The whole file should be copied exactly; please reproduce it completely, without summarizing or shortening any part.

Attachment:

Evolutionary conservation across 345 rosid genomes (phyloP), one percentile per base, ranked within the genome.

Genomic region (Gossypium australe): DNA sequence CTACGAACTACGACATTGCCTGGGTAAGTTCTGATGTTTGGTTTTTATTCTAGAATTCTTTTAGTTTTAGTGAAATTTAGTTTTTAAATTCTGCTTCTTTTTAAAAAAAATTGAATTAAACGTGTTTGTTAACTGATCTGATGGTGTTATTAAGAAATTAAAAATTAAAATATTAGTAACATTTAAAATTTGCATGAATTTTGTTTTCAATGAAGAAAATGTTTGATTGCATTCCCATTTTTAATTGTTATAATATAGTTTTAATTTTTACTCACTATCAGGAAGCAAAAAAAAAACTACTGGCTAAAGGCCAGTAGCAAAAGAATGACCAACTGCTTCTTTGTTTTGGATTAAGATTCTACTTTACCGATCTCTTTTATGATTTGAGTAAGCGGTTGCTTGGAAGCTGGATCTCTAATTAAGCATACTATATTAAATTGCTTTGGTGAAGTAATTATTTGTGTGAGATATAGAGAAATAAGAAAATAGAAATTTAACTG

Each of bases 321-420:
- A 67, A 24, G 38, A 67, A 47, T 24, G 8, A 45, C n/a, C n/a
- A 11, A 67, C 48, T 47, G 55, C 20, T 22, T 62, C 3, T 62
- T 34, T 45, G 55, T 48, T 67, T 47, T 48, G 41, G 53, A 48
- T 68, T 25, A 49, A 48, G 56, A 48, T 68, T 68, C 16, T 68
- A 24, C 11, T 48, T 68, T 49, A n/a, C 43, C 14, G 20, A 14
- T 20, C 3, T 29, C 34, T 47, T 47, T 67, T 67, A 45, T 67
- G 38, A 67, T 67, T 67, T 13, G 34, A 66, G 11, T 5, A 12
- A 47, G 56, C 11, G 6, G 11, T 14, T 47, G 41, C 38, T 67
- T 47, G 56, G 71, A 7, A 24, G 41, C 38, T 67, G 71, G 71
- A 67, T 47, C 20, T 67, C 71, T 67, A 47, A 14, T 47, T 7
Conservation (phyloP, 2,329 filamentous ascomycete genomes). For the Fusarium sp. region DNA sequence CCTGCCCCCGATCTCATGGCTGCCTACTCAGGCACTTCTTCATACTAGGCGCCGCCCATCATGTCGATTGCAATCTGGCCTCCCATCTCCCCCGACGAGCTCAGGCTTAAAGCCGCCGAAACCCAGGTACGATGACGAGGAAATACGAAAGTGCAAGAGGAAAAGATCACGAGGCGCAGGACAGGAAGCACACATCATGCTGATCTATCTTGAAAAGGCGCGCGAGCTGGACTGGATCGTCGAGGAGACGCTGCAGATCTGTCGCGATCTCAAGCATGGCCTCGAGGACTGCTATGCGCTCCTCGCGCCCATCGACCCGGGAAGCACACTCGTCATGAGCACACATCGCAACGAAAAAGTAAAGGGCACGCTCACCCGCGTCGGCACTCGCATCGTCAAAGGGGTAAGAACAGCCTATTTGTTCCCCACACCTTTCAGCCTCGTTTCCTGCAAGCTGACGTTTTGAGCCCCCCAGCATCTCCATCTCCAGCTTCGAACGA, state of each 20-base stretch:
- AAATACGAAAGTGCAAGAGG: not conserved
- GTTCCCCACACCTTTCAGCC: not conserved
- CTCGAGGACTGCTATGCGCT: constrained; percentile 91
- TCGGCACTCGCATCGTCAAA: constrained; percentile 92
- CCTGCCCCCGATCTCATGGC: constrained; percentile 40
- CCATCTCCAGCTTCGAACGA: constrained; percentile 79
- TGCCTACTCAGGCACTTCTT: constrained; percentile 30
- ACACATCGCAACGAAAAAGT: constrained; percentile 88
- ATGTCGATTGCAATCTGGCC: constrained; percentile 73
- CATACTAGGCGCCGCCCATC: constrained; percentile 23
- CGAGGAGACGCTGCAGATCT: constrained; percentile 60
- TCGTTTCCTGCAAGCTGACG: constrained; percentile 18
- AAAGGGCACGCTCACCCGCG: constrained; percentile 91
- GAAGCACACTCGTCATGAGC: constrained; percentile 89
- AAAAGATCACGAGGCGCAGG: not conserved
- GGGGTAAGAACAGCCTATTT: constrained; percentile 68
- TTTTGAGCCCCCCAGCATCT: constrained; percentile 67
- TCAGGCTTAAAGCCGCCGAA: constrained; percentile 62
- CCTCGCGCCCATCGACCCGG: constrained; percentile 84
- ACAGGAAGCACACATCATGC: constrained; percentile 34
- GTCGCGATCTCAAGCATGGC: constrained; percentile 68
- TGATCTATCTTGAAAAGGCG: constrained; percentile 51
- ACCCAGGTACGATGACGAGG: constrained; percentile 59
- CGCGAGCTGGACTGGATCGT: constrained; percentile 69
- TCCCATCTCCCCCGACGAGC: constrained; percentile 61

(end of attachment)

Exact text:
Evolutionary conservation across 345 rosid genomes (phyloP), one percentile per base, ranked within the genome.

Genomic region (Gossypium australe): DNA sequence CTACGAACTACGACATTGCCTGGGTAAGTTCTGATGTTTGGTTTTTATTCTAGAATTCTTTTAGTTTTAGTGAAATTTAGTTTTTAAATTCTGCTTCTTTTTAAAAAAAATTGAATTAAACGTGTTTGTTAACTGATCTGATGGTGTTATTAAGAAATTAAAAATTAAAATATTAGTAACATTTAAAATTTGCATGAATTTTGTTTTCAATGAAGAAAATGTTTGATTGCATTCCCATTTTTAATTGTTATAATATAGTTTTAATTTTTACTCACTATCAGGAAGCAAAAAAAAAACTACTGGCTAAAGGCCAGTAGCAAAAGAATGACCAACTGCTTCTTTGTTTTGGATTAAGATTCTACTTTACCGATCTCTTTTATGATTTGAGTAAGCGGTTGCTTGGAAGCTGGATCTCTAATTAAGCATACTATATTAAATTGCTTTGGTGAAGTAATTATTTGTGTGAGATATAGAGAAATAAGAAAATAGAAATTTAACTG

Each of bases 321-420:
- A 67, A 24, G 38, A 67, A 47, T 24, G 8, A 45, C n/a, C n/a
- A 11, A 67, C 48, T 47, G 55, C 20, T 22, T 62, C 3, T 62
- T 34, T 45, G 55, T 48, T 67, T 47, T 48, G 41, G 53, A 48
- T 68, T 25, A 49, A 48, G 56, A 48, T 68, T 68, C 16, T 68
- A 24, C 11, T 48, T 68, T 49, A n/a, C 43, C 14, G 20, A 14
- T 20, C 3, T 29, C 34, T 47, T 47, T 67, T 67, A 45, T 67
- G 38, A 67, T 67, T 67, T 13, G 34, A 66, G 11, T 5, A 12
- A 47, G 56, C 11, G 6, G 11, T 14, T 47, G 41, C 38, T 67
- T 47, G 56, G 71, A 7, A 24, G 41, C 38, T 67, G 71, G 71
- A 67, T 47, C 20, T 67, C 71, T 67, A 47, A 14, T 47, T 7
Conservation (phyloP, 2,329 filamentous ascomycete genomes). For the Fusarium sp. region DNA sequence CCTGCCCCCGATCTCATGGCTGCCTACTCAGGCACTTCTTCATACTAGGCGCCGCCCATCATGTCGATTGCAATCTGGCCTCCCATCTCCCCCGACGAGCTCAGGCTTAAAGCCGCCGAAACCCAGGTACGATGACGAGGAAATACGAAAGTGCAAGAGGAAAAGATCACGAGGCGCAGGACAGGAAGCACACATCATGCTGATCTATCTTGAAAAGGCGCGCGAGCTGGACTGGATCGTCGAGGAGACGCTGCAGATCTGTCGCGATCTCAAGCATGGCCTCGAGGACTGCTATGCGCTCCTCGCGCCCATCGACCCGGGAAGCACACTCGTCATGAGCACACATCGCAACGAAAAAGTAAAGGGCACGCTCACCCGCGTCGGCACTCGCATCGTCAAAGGGGTAAGAACAGCCTATTTGTTCCCCACACCTTTCAGCCTCGTTTCCTGCAAGCTGACGTTTTGAGCCCCCCAGCATCTCCATCTCCAGCTTCGAACGA, state of each 20-base stretch:
- AAATACGAAAGTGCAAGAGG: not conserved
- GTTCCCCACACCTTTCAGCC: not conserved
- CTCGAGGACTGCTATGCGCT: constrained; percentile 91
- TCGGCACTCGCATCGTCAAA: constrained; percentile 92
- CCTGCCCCCGATCTCATGGC: constrained; percentile 40
- CCATCTCCAGCTTCGAACGA: constrained; percentile 79
- TGCCTACTCAGGCACTTCTT: constrained; percentile 30
- ACACATCGCAACGAAAAAGT: constrained; percentile 88
- ATGTCGATTGCAATCTGGCC: constrained; percentile 73
- CATACTAGGCGCCGCCCATC: constrained; percentile 23
- CGAGGAGACGCTGCAGATCT: constrained; percentile 60
- TCGTTTCCTGCAAGCTGACG: constrained; percentile 18
- AAAGGGCACGCTCACCCGCG: constrained; percentile 91
- GAAGCACACTCGTCATGAGC: constrained; percentile 89
- AAAAGATCACGAGGCGCAGG: not conserved
- GGGGTAAGAACAGCCTATTT: constrained; percentile 68
- TTTTGAGCCCCCCAGCATCT: constrained; percentile 67
- TCAGGCTTAAAGCCGCCGAA: constrained; percentile 62
- CCTCGCGCCCATCGACCCGG: constrained; percentile 84
- ACAGGAAGCACACATCATGC: constrained; percentile 34
- GTCGCGATCTCAAGCATGGC: constrained; percentile 68
- TGATCTATCTTGAAAAGGCG: constrained; percentile 51
- ACCCAGGTACGATGACGAGG: constrained; percentile 59
- CGCGAGCTGGACTGGATCGT: constrained; percentile 69
- TCCCATCTCCCCCGACGAGC: constrained; percentile 61